See Ron run (away from the White House)

Americans owe Ron Paul a huge debt of gratitude. Four years ago, while Republican candidates for president were talking positively about trillion-dollar adventures in the Middle East, the congressman from Texas built his candidacy for the White House on the principles of sound fiscal management and military restraint. Thanks to his passion, his drive, and his supporters, these principles are now back in vogue.

But some Americans also owe Ron Paul an apology. Dismissed with all manner of invective in 2008, Congressman Paul’s opponents habitually failed to answer the case that the U.S. was facing a looming economic crisis borne of the country’s massive debt. “Deficits don’t matter,” snorted former Vice President Dick Cheney. Well, that was fourteen trillion dollars ago. Today, American debt ranks as one of the most pressing issues amongst voters. It was Ron Paul who helped raise public awareness of this alarming issue.

This week, Ron Paul announced he would again explore a run for the presidency. Libertarians were delighted, as well they ought to be, for he is their fearless champion. But despite all the good he has done, and all the good he has yet to do, another run for the White House would be a bad idea.

Without resorting to the superficial and, quite honestly, insulting reasons Ron Paul should not run (too old, too extreme), there are multiple arguments for why his candidacy would be flawed.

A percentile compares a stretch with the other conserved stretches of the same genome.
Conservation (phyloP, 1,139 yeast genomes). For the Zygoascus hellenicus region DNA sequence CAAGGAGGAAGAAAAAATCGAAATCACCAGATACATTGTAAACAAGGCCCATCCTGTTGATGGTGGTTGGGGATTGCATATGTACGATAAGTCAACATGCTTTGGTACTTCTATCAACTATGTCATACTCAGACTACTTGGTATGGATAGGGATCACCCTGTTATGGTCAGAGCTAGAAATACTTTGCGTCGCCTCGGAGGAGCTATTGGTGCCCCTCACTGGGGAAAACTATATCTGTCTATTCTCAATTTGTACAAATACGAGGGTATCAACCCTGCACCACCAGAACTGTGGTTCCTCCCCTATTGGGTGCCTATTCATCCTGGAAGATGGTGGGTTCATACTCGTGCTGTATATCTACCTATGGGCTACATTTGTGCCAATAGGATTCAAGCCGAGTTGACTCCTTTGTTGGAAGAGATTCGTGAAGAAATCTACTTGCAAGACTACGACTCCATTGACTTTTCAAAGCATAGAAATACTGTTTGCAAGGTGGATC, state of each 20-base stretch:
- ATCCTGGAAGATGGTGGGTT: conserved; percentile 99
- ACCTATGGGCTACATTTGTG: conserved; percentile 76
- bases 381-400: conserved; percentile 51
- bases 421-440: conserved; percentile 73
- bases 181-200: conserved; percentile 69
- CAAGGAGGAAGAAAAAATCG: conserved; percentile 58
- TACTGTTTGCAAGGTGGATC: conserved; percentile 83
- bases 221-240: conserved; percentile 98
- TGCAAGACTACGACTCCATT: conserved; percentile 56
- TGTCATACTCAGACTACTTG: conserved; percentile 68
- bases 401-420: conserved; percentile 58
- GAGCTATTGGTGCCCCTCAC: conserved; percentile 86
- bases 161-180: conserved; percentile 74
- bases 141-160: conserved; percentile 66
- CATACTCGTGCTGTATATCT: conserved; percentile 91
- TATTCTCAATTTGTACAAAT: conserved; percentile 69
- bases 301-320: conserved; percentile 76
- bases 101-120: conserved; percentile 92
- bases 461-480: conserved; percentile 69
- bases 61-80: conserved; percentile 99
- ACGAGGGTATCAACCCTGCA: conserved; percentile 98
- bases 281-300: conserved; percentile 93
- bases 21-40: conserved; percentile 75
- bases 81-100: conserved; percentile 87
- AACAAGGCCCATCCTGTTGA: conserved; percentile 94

Think of the children!

As Politico recently explained, Rep. Paul is not only a knowledgeable and eloquent advocate for libertarian ideas, but also the patriarch of a burgeoning political dynasty. With one son already safely ensconced in the Senate, and another who recently mulled a run for the Senate in Texas, Paul’s family is shaping the larger libertarian movement, and will likely continue to do so for years to come.

If the Paul brand is to endure (and libertarians uniformly hope it does), it is imperative that it is kept fresh and relevant. But if the name Paul crops up whenever a presidential election is due, the strength of the brand and the ideas behind it will inevitably diminish. Jeb Bush would be a leading candidate for president today were it not for his last name, and in 2008 Hillary Clinton could never quite shake off the accusation that is was improper for the White House to be occupied twice by her and her family.

Lightening does not strike twice

It is no exaggeration to suggest that Ron Paul led a revolution in 2008. While other GOP candidates — including the eventual nominee, John McCain — singularly failed to fire up the base of the party, Paul generated an enthusiasm amongst young voters hitherto unseen in the modern GOP. His fundraising was likewise nothing short of spectacular.

But in politics, as in so much else, moments come and go. History is replete with examples of politicians who went from rock star to also-ran in the blink of an eye. Just ask President Obama or Sarah Palin. A Paul candidacy that failed to capture the dynamism of 2008 would likely hurt the libertarian movement and give succor to those who believe only big-spending, country-invading Republicans can win election. Granted, it is possible Ron Paul could repeat his success from three years ago, but this looks unlikely because . . .

He is not alone